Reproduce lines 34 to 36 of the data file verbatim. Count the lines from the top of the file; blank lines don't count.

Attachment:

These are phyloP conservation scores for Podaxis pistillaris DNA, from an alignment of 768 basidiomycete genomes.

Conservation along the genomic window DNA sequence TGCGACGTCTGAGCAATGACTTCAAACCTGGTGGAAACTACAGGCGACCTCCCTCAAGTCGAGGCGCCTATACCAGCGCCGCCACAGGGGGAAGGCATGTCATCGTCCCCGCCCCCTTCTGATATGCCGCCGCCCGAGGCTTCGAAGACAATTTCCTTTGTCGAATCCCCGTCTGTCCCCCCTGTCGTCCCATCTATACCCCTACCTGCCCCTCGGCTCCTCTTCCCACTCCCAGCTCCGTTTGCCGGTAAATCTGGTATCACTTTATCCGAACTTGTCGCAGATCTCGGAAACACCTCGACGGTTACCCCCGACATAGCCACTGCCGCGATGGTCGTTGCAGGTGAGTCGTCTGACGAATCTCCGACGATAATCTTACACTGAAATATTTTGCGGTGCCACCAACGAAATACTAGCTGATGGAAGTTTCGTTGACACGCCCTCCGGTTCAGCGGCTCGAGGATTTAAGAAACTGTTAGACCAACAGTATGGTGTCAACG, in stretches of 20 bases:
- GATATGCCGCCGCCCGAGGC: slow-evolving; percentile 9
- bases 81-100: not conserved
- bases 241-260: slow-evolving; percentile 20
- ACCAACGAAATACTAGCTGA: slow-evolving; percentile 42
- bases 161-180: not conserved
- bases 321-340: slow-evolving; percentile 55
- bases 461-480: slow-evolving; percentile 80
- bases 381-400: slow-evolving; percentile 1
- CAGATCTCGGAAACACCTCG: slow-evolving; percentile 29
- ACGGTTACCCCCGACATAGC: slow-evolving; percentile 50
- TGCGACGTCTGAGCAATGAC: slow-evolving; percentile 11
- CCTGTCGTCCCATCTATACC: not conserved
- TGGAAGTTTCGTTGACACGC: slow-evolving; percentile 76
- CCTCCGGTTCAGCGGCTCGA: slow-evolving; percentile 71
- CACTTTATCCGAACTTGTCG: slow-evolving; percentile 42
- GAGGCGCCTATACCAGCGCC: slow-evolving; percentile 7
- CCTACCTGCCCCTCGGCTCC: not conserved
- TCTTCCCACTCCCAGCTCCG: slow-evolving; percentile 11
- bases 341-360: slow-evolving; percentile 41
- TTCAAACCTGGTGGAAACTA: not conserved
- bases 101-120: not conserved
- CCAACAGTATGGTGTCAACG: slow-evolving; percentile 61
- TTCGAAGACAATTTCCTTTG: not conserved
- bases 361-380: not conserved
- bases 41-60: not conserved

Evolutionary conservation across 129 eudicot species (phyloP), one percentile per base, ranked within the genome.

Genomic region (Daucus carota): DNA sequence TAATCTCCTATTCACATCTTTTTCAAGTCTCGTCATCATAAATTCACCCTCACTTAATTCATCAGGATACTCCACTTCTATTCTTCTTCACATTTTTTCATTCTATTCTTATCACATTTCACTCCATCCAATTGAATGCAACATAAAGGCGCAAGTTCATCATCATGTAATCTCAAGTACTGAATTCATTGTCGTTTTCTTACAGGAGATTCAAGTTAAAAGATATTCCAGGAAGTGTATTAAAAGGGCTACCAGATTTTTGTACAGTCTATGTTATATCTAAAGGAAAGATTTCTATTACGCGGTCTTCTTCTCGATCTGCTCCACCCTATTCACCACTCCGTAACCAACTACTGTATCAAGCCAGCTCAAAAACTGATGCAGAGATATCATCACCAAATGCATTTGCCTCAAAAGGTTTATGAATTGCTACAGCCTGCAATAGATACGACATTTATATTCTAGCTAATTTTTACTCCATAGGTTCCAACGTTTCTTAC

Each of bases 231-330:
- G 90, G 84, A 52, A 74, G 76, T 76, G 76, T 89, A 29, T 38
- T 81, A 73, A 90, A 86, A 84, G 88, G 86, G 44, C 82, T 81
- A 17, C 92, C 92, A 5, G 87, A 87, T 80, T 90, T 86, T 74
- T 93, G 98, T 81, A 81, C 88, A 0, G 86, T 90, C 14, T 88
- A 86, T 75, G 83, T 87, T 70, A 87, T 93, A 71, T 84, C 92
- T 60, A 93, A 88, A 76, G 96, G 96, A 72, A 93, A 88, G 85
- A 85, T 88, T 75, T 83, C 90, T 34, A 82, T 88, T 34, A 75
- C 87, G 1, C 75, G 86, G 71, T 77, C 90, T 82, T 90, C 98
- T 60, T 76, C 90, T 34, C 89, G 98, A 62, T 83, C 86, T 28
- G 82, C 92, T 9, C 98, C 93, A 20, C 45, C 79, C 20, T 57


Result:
- T 93, G 98, T 81, A 81, C 88, A 0, G 86, T 90, C 14, T 88
- A 86, T 75, G 83, T 87, T 70, A 87, T 93, A 71, T 84, C 92
- T 60, A 93, A 88, A 76, G 96, G 96, A 72, A 93, A 88, G 85